Artificial intelligence-powered malware is coming, and it's going to be terrifying

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Artificial intelligence will open the door to ever-more devastating attacks -- but the most effective ones may be the most subtle, Darktrace's Dave Palmer says. Imagine you've got a meeting with a client, and shortly before you leave, they send you over a confirmation and a map with directions to where you're planning to meet. It all looks normal -- but the entire message was actually written by a piece of smart malware mimicking the client's email mannerisms, with a virus attached to the map. It sounds pretty far out -- and it is, for now. But that's the direction that Dave Palmer, director of technology at cybersecurity firm Darktrace, thinks the arms race between hackers and security firms is heading.


The Deep Learning Market Map: 60 Startups Working Across E-Commerce, Cybersecurity, Sales, And More

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New York-based Calrifai -- backed by investors including Google Ventures, Lux Capital, and NVidia -- entered the R/GA accelerator this year, after raising $10M in Series A in Q2'15. BI, Sales & CRM: Applications here include voice analytics to extract information from calls, automated customer response solutions, business data analytics, and sales targeting. To name a few, Palo Alto-based Mariana raised $2M in seed money from investors including Blumberg Capital; London-based True AI, previously seed funded by Entrepreneur First, entered the Microsoft Ventures Accelerator in Q3'16; another UK-based startup, Ripjar, raised funds from Winton Ventures in Q2'16. Three startups in the private sector using AI in e-commerce raised funding rounds this year: Reflektion raised $18M in Q1'16 from investors including Intel Capital, Battery Ventures, and Marc Benioff; ViSenze raised $10.5M in Series B from investors including Rakuten Ventures, Enspire Capital, and Phillip Private Equity; India-based Staqu raised angel funds in Q2'16.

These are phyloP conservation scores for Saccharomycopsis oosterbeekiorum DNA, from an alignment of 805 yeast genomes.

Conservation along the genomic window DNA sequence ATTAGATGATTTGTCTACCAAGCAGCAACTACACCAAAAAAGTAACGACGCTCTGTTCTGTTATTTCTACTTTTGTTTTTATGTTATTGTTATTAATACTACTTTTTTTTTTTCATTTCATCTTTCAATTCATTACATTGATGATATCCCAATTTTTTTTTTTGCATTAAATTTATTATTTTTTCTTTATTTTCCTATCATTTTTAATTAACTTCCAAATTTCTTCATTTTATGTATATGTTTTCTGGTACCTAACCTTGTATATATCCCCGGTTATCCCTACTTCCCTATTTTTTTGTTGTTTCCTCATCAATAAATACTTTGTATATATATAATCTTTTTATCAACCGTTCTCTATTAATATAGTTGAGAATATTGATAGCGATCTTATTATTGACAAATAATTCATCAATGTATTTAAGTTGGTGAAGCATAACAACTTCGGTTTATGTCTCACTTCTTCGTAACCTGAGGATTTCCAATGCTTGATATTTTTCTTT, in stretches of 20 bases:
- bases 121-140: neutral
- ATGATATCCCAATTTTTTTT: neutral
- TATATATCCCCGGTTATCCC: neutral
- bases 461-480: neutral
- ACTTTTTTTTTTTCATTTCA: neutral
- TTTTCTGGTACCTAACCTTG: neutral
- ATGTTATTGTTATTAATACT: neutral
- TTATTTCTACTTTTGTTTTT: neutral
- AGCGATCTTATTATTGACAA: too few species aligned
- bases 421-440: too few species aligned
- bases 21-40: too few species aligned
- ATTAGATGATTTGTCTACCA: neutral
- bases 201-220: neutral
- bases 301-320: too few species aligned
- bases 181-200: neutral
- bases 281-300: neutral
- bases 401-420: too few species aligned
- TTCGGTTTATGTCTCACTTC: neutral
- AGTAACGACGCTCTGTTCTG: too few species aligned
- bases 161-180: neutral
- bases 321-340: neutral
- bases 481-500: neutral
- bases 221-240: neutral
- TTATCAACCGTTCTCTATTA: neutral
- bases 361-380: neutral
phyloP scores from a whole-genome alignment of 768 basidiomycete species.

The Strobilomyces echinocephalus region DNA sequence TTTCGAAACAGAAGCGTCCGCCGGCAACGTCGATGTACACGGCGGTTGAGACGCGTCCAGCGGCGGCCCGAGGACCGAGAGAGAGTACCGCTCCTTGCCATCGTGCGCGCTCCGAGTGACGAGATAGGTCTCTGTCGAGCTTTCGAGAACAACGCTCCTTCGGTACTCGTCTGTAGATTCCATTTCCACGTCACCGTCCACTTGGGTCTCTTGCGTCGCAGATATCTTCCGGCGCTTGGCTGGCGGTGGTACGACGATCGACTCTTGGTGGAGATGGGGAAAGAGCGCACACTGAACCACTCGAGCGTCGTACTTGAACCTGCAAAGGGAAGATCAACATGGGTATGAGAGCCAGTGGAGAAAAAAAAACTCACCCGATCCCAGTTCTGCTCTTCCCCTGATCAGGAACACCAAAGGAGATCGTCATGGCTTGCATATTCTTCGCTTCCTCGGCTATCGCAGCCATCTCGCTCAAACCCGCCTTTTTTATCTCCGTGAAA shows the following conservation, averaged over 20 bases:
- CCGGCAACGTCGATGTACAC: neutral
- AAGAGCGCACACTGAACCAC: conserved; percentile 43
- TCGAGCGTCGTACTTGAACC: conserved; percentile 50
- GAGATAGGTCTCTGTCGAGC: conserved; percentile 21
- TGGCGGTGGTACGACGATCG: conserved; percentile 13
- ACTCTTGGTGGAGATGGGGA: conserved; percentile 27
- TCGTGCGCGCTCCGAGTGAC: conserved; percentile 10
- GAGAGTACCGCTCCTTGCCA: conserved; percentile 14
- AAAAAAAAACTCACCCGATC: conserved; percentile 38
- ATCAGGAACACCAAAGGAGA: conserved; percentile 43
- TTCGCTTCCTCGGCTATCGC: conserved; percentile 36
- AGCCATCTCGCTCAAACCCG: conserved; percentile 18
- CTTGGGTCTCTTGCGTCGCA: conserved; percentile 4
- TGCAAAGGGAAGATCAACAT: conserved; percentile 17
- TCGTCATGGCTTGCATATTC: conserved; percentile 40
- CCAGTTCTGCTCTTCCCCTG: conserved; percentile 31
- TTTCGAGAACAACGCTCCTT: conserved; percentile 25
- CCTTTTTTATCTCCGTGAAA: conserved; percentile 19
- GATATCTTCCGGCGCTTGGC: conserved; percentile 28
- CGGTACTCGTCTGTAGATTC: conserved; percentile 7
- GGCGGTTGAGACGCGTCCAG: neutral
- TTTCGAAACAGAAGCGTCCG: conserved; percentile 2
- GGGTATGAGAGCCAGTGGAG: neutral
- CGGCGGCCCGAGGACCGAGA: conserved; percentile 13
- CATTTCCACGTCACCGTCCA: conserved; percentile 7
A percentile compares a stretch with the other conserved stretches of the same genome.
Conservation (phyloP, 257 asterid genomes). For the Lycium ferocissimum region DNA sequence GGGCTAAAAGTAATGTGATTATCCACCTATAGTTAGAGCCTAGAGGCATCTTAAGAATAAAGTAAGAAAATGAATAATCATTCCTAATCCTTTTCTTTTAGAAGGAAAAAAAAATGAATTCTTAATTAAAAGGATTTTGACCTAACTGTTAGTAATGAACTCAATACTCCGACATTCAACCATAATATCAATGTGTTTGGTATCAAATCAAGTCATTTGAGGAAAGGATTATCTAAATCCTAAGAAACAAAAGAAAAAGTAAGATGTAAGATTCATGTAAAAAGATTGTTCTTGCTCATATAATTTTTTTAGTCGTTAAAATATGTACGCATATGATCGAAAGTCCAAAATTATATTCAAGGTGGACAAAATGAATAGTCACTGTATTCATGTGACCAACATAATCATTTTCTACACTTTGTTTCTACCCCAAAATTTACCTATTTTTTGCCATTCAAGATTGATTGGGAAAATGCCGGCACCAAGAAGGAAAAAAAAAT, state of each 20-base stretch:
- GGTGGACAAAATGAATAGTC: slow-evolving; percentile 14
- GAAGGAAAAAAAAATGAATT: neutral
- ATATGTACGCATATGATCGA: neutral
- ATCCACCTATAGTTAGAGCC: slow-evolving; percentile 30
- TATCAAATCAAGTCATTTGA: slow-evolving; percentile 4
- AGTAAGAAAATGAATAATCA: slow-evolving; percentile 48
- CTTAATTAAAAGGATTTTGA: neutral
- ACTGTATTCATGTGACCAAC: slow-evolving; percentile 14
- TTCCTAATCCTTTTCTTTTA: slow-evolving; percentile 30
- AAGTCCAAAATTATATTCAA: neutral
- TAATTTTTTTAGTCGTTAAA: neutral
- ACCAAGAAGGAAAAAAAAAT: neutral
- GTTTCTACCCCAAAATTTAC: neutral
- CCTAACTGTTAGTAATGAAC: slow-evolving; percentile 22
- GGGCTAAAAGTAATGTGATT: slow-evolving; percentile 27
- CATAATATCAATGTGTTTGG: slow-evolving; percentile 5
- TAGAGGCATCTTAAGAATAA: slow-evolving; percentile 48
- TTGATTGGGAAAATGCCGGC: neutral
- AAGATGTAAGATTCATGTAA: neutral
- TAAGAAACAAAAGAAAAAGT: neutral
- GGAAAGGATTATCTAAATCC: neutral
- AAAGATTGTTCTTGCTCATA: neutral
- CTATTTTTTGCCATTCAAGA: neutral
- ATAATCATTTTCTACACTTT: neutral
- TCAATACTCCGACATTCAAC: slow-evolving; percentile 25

The Deep Learning Market Map: 60 Startups Working Across E-Commerce, Cybersecurity, Sales, And More

#artificialintelligence

New York-based Calrifai -- backed by investors including Google Ventures, Lux Capital, and NVidia -- entered the R/GA accelerator this year, after raising 10M in Series A in Q2'15. BI, Sales & CRM: Applications here include voice analytics to extract information from calls, automated customer response solutions, business data analytics, and sales targeting. To name a few, Palo Alto-based Mariana raised 2M in seed money from investors including Blumberg Capital; London-based True AI, previously seed funded by Entrepreneur First, entered the Microsoft Ventures Accelerator in Q3'16; another UK-based startup, Ripjar, raised funds from Winton Ventures in Q2'16. Three startups in the private sector using AI in e-commerce raised funding rounds this year: Reflektion raised 18M in Q1'16 from investors including Intel Capital, Battery Ventures, and Marc Benioff; ViSenze raised 10.5M in Series B from investors including Rakuten Ventures, Enspire Capital, and Phillip Private Equity; India-based Staqu raised angel funds in Q2'16.